Die Not, Poor Death
The “corpse removal” or a body being removed from the scene of a murder or notable death is a standard subject in the news gathering business. The medical examiner’s workers put the deceased into a body bag, strap it to a gurney and wheel it to a waiting truck, (know colloquially as the “meat wagon”) which transports it to the morgue. It’s a strangely intimate final interaction that a corpse has with the medical examiner. This intimacy is betrayed by the presence of cameras and reporters as well as the image’s vast dissemination through television, newspapers and the internet.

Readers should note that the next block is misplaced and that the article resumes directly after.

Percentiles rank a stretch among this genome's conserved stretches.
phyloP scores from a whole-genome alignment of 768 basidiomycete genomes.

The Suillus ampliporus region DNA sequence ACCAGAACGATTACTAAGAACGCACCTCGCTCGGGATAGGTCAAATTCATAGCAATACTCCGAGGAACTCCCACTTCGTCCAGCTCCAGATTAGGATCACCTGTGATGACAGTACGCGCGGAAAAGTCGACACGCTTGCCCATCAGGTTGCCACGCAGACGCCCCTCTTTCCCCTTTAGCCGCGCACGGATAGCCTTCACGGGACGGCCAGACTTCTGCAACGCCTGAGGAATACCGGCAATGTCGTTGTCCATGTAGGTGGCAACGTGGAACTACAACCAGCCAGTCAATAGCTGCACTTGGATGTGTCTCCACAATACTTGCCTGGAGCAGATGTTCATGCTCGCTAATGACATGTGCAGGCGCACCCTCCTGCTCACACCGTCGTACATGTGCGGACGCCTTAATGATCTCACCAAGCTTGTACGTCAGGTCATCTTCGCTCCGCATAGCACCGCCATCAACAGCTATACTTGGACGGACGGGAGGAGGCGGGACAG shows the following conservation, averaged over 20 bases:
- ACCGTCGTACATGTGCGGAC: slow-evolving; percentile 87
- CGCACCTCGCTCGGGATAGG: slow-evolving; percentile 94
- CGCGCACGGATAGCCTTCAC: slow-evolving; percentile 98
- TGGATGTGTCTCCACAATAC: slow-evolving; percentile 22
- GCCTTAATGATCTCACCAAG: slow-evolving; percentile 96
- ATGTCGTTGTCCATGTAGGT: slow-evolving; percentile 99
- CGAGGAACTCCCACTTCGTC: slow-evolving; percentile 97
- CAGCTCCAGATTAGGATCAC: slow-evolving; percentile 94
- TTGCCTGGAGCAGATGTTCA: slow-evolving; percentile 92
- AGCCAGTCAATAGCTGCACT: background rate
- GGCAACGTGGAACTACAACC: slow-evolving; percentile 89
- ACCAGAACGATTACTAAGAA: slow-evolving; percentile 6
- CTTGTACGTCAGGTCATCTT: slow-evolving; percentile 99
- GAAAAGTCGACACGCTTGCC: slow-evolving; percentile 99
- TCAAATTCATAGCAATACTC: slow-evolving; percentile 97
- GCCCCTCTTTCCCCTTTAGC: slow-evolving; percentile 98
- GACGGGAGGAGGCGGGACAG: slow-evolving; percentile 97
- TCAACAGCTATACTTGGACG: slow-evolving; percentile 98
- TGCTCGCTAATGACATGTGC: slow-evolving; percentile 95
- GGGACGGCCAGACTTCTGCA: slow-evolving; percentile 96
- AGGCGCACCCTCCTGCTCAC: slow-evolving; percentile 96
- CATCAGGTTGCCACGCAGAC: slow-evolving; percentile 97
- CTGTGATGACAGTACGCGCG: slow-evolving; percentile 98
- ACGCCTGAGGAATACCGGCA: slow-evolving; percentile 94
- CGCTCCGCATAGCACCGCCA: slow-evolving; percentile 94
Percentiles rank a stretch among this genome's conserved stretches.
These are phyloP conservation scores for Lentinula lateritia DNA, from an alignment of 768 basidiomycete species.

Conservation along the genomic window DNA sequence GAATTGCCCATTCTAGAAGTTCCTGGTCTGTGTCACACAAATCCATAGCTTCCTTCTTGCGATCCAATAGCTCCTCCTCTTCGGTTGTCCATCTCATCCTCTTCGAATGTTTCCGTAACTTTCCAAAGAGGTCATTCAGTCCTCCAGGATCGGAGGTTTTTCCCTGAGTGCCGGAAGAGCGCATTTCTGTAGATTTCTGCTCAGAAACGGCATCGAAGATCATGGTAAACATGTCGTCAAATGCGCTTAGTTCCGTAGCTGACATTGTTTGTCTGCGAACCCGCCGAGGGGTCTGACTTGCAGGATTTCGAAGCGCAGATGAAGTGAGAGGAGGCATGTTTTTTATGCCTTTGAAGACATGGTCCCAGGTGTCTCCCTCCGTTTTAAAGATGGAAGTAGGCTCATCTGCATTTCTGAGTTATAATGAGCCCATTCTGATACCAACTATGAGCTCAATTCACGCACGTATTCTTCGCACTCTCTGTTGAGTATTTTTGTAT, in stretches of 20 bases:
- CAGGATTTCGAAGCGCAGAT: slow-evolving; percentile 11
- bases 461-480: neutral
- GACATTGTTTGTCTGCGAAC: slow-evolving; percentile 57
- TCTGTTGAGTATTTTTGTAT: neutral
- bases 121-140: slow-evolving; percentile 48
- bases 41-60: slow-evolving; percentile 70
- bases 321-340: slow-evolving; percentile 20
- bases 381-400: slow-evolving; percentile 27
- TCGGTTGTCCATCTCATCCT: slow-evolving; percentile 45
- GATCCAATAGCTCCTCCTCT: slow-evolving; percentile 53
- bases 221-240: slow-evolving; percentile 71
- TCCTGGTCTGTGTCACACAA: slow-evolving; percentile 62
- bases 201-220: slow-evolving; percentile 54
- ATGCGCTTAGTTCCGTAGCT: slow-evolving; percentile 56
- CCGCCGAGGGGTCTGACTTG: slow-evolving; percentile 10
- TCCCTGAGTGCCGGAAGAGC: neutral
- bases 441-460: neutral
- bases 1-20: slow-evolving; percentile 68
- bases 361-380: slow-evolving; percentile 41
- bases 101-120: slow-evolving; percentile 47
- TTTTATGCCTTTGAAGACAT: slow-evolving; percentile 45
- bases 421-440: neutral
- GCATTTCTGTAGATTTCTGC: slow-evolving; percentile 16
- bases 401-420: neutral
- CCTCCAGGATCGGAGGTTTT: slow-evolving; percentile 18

Die Not, Poor Death is a look at this phenomenon through the filter of athazagoraphobia or the fear of being forgotten. I’ve crudely removed the corpse from the corpse removal and thus from our historical object of reminiscence: the photograph. In doing so, I’m demonstrating photography’s ability to forget.